The components of the binder composition are suitably present in a weight ratio of 50-90 parts of alkali silicate solution, 0.5-10 parts of sulphur or sulphur compound, and 10-40 parts of calcium or magnesium compound. If so desired, and depending upon the dry content of the water glass, water may be added to the binder composition. In such a case, the amount of water must be calculated on the basis of the dry content of the silicate solution, i.e. the higher the dry content is, the larger amount of water must be added to obtain the same total dry content in the composition.
Since the alkalinity of the silicate solution can be varied, as mentioned above, by varying the ratio of SiO2 to Na2 O, it is obvious that alkali in the form of sodium or potassium hydroxide can be added to the composition if a less alkaline water glass is used. However, this should not be regarded as a further addition, but merely as another way of introducing alkali ions and hydroxide ions.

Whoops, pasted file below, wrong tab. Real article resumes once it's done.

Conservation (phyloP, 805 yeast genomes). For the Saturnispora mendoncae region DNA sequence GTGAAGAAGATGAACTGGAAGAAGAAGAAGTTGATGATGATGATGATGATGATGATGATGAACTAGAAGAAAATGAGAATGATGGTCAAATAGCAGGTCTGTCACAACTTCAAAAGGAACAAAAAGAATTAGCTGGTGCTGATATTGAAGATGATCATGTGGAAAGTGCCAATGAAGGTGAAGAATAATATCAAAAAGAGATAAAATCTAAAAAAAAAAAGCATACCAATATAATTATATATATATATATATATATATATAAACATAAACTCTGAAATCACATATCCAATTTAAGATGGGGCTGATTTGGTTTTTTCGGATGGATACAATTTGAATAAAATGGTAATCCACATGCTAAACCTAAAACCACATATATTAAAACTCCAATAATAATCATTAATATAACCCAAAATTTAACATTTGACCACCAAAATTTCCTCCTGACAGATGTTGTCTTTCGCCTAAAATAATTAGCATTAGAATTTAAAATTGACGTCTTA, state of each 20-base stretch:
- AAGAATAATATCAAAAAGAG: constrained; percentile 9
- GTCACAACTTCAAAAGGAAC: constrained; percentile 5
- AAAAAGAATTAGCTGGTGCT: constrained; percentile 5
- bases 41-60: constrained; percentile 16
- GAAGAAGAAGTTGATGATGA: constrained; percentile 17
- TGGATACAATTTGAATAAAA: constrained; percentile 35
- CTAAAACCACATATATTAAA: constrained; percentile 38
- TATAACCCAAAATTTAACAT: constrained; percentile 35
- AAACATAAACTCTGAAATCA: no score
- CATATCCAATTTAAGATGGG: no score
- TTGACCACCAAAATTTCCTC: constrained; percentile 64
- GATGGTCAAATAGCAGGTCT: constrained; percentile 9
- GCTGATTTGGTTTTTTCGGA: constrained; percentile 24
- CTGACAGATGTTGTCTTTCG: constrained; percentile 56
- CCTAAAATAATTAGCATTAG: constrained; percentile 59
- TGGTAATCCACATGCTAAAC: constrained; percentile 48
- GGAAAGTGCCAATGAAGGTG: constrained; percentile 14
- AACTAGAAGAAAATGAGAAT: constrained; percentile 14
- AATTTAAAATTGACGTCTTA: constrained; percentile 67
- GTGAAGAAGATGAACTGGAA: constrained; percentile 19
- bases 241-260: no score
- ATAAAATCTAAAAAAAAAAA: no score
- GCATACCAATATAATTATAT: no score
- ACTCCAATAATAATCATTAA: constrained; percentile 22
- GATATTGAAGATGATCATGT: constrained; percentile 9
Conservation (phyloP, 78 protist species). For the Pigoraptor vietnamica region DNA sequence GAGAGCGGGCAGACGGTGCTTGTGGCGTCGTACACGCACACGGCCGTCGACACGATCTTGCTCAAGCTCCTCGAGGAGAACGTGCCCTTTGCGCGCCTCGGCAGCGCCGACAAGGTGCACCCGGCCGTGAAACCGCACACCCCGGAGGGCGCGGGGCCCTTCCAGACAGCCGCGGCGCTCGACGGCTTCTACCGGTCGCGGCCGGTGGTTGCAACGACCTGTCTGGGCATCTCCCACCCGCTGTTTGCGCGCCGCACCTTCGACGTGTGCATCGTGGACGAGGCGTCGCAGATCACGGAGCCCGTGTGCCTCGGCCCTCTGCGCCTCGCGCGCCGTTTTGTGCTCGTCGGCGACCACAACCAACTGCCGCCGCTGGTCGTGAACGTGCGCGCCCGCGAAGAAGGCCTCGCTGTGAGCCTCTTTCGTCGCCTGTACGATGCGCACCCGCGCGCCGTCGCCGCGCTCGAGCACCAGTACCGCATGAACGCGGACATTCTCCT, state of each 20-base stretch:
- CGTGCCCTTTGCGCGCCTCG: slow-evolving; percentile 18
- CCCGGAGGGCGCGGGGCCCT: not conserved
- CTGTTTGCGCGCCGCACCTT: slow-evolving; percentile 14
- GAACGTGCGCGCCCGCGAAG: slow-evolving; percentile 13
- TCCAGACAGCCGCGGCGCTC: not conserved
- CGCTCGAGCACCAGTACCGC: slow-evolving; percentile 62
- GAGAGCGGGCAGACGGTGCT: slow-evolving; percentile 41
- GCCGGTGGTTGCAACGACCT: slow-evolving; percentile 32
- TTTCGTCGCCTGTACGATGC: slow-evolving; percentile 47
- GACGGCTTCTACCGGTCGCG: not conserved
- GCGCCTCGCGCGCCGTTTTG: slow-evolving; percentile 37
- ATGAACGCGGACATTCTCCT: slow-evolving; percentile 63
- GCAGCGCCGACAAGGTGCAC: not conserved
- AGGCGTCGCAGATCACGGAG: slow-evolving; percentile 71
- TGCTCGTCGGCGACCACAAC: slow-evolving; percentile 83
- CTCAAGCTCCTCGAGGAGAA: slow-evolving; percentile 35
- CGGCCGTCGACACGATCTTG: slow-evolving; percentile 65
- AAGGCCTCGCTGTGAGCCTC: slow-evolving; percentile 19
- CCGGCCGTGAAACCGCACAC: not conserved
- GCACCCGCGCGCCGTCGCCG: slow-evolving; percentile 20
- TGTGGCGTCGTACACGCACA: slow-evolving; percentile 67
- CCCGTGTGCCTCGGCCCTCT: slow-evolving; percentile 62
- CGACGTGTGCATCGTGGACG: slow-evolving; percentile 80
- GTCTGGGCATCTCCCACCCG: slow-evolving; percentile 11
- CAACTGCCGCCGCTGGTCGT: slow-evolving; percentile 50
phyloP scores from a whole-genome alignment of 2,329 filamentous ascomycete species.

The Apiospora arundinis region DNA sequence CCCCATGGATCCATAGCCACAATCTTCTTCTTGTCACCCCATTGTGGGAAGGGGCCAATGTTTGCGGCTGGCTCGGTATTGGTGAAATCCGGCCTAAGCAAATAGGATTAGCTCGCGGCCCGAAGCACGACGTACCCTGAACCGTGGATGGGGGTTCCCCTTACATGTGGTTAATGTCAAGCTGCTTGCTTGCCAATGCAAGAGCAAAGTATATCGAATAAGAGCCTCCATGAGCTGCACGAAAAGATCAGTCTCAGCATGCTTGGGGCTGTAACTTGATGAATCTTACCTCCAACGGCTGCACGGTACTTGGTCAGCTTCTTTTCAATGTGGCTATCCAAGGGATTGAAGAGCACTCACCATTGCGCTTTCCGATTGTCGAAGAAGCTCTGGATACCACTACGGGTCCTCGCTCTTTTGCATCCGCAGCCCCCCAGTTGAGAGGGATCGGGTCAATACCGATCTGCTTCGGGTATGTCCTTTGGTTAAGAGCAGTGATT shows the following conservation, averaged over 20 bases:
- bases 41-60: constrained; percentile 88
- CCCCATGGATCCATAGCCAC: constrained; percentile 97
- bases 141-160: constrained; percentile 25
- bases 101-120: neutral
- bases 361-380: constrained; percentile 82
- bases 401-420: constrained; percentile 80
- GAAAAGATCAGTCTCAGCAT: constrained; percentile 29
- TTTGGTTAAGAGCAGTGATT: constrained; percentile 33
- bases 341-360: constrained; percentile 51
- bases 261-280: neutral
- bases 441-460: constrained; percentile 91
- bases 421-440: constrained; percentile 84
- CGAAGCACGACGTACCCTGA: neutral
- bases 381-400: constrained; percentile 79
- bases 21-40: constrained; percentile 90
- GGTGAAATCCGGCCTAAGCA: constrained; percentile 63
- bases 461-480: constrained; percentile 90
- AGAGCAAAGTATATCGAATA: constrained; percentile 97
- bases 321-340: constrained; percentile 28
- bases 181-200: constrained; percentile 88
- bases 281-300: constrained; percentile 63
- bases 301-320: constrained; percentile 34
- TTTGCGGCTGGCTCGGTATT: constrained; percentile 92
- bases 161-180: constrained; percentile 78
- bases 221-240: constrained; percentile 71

The present invention further relates to a method of making a fiber board bonded with the new inorganic binder composition, which method is characterized in that a lignin-containing fiber material is mixed with an alkali silicate solution, sulphur and/or an inorganic sulphur compound, a calcium and/or magnesium compound and, optionally, further additives, such as fillers and/or hydrophobing agents, and is compressed under pressure at 130°-230° C.
The different components of the board can be mixed in any suitable order. A presently preferred method comprises the following steps:
(a) the lignin-containing fiber and, optionally, filler are mixed with the sulphur component and at least part of the calcium and/or magnesium compound,
(b) the alkali silicate solution and any remaining calcium and/or magnesium compound are added, whereupon the batch is thoroughly mixed, and finally